I go by “Moose” as my online alias or online name in video games and have friends that call me moose as a nickname. I recently decided that I want to get a tattoo of the word “Moose” on my wrist but in Japanese characters but when I do more research on it I get so many different results and one is not consistent. I would really appreciate the help in making my decision on which spelling in Japanese to get on my wrist. Ty.


箆鹿 - herajika - seems to be the best-fitting term, being the Japanese term for both American moose and European elk. Weblio gives it as a translation of "alces alces", which is the formal species name for moose. Google Image Search also returns images of moose when you search (a good quick test that a term describes the noun you think it does), which can be a good test that a word means more or less what you're looking for. It is also the title of the Japanese Wikipedia article describing alces alces.

Some more information that may help you:

As pointed out in the comments, 箆鹿 literally means "spatula deer." That doesn't make it the wrong word - it really is the Japanese word for moose - but you may want to consider that it will look quite odd to anyone who knows what it means. The kanji are also quite rare - any native speaker would write them in katakana as ヘラジカ.

If you are specifically looking for a kanji to use as a tattoo, and you want it to mean "moose", you might also consider 大鹿, which can also mean "moose" but literally just means "big deer" and doesn't have the strange "spatula" kanji.

If you are not specifically looking for kanji, you might also consider simply going with ムース, which is simply "muusu" written phonetically and is also a valid term for "moose" that seems to be used when one wants to distinguish between North American moose and European elk.

  • "Herajika" is definitely the right word to describe a moose, but in the context of a tattoo, think of a Japanese person with the words "SPATULA DEER" tattooed on their wrist. My point is just that the Japanese "word for" moose, is really a descriptive term made of of two words, "spatula" and "deer" which has none of the cultural context of the English word "moose" like the OP's nickname. – sazarando Mar 11 '19 at 23:19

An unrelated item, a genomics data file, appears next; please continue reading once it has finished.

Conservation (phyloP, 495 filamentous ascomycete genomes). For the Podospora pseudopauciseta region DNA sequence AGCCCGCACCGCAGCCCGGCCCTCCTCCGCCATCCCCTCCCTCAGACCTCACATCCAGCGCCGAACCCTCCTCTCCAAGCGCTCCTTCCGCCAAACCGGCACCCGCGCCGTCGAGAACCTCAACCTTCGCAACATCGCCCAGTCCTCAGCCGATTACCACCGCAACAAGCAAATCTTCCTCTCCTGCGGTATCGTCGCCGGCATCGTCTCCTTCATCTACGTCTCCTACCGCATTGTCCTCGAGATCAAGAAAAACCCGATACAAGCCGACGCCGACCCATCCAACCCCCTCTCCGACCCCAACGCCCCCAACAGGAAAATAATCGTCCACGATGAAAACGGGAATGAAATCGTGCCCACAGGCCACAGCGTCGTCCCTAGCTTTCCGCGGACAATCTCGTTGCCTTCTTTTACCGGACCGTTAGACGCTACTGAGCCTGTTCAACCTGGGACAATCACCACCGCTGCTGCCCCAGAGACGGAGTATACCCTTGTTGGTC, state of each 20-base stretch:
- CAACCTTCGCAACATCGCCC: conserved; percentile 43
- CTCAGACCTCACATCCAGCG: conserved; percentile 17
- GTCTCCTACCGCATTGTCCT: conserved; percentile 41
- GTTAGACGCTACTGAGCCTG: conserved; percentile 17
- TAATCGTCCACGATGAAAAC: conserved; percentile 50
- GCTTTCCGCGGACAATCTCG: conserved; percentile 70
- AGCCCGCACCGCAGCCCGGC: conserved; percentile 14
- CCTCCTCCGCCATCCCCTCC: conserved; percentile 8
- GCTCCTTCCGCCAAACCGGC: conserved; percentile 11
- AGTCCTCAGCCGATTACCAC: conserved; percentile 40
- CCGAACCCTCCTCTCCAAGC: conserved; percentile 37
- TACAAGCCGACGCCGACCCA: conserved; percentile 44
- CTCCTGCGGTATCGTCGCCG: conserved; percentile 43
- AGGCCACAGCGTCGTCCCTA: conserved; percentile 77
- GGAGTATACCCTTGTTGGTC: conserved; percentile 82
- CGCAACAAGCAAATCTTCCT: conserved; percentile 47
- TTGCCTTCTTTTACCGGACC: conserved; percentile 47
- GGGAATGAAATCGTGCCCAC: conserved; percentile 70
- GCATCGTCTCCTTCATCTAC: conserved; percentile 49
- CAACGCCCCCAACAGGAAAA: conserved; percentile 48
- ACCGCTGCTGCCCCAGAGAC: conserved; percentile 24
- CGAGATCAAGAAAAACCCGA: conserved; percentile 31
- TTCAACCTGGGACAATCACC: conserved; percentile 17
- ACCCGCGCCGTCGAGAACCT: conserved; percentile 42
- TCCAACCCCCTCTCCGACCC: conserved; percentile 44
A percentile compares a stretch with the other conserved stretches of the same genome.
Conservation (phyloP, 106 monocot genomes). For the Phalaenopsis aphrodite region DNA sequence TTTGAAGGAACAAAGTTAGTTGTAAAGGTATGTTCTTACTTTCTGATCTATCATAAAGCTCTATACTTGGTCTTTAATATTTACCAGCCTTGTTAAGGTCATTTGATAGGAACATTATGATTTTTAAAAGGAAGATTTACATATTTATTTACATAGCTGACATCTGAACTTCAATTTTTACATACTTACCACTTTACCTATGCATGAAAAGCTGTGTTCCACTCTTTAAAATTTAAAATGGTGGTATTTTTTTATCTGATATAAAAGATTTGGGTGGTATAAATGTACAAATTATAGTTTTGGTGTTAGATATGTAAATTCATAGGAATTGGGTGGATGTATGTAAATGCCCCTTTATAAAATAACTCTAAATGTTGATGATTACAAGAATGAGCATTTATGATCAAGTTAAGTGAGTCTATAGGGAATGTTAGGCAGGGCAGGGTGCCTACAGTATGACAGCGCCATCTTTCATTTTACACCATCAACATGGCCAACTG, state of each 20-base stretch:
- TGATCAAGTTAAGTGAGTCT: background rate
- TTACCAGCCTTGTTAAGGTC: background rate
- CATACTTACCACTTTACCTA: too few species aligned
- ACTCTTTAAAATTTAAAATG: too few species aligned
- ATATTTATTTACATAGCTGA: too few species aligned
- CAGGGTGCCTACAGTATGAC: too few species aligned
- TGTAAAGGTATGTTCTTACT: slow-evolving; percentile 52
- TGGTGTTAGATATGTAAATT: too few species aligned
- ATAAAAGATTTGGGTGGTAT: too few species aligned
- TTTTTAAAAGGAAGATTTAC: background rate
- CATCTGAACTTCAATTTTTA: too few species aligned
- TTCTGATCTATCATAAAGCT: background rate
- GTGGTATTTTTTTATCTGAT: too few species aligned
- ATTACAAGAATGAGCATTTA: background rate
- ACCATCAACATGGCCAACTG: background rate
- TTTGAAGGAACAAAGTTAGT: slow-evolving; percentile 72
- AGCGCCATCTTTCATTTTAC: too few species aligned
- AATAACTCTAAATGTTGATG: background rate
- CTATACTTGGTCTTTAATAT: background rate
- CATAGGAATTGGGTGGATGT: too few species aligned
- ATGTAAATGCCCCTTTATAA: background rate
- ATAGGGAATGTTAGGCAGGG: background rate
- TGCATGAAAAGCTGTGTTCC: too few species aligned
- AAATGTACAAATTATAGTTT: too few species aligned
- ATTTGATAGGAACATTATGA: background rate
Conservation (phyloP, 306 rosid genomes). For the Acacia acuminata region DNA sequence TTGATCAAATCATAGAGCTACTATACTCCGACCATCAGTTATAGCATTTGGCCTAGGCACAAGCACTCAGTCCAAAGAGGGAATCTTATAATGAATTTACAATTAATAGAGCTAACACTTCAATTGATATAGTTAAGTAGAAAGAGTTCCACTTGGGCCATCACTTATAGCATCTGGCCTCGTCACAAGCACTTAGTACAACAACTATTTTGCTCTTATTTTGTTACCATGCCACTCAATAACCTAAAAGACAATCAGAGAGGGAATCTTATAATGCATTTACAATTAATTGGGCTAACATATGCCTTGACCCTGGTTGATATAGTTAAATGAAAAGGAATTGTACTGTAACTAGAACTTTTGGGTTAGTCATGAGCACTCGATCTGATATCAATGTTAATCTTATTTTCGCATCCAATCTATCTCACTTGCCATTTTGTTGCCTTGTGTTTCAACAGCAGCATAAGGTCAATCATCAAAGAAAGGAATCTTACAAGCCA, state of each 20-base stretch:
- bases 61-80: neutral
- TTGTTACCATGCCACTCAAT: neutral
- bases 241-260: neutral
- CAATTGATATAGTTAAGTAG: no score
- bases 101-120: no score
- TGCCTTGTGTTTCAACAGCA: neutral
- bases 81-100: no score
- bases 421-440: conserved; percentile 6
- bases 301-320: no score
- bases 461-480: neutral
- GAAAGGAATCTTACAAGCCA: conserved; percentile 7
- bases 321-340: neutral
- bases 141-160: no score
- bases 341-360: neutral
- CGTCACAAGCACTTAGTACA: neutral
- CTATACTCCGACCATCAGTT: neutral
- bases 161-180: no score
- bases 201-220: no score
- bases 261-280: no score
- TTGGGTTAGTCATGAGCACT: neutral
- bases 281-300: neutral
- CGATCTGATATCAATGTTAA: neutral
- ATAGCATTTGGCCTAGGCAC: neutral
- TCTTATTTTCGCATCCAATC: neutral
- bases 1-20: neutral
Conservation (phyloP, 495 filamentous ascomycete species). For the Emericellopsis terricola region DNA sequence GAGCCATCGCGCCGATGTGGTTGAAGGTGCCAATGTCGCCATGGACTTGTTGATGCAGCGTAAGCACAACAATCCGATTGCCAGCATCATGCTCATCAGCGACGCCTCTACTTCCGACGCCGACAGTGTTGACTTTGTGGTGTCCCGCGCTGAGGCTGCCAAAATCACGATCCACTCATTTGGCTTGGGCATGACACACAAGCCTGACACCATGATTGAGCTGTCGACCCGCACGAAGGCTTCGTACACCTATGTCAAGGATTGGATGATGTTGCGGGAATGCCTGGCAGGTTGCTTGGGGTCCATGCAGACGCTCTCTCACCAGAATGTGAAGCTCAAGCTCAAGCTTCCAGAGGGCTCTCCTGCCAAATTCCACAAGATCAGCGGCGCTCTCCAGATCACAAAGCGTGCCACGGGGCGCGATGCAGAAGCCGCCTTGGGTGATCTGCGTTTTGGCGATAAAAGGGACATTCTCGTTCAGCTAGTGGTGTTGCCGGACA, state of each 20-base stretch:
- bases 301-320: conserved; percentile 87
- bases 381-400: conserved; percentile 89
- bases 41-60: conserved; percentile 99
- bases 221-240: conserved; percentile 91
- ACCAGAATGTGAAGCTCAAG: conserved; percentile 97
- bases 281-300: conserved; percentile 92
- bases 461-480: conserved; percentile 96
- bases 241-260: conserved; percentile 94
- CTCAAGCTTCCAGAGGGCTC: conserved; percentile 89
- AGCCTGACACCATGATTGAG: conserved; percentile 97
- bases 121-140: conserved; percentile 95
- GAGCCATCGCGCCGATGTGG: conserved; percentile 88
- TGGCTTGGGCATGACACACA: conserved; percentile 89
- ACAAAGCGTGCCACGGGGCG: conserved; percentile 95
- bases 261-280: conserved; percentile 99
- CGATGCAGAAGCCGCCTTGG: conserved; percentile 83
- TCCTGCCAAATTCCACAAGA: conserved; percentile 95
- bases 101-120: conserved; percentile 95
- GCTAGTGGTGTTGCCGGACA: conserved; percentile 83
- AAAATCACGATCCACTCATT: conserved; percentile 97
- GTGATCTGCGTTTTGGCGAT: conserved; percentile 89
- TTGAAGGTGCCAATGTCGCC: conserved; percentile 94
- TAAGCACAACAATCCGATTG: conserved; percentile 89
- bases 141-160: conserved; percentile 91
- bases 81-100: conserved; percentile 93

• Is that kanji even something most Japanese will be familiar with? It's a level pre-1 kanji on the Kanken. The animal name is much more likely to be written in katakana, I would think. But I agree with sazarando, that for a tattoo, it doesn't seem like a literal translation of the animal word is what they're looking for. Especially since moose don't exist in Japan. – Leebo Mar 11 '19 at 23:43
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    @sazarando and Leebo, I totally agree with the sentiments of your comments. However, I believe my answer is the best one possible in the context of the question. It (a) is the correct word for "moose" and (b) is the only term that can be written in kanji (I believe that to have been OP's wish from my reading of his question) that reasonably translates to "moose." I don't think a tattoo of ヘラジカ or ムース would be in line with OP's wishes. The fact that a word seems silly to a proficient reader of Japanese doesn't really seem germane, since that's frankly true of most kanji tattoos. – AmericanUmlaut Mar 12 '19 at 0:13
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    @AmericanUmlaut I agree with you, definitely. I wonder if there is maybe an equivalent Japanese slang phrase that kind of has that, lovable, clumsy giant sort of a vibe though. Any thoughts on that? – sazarando Mar 12 '19 at 0:16
  • @sazarando The only thing that occurs to me along those lines is ジャンボ, which is the nickname of a lovable, very large character in the manga series 「よつばと!」, but I haven't encountered that anywhere else so I'm not sure how generally it would be understood to have that flavor. – AmericanUmlaut Mar 12 '19 at 0:27

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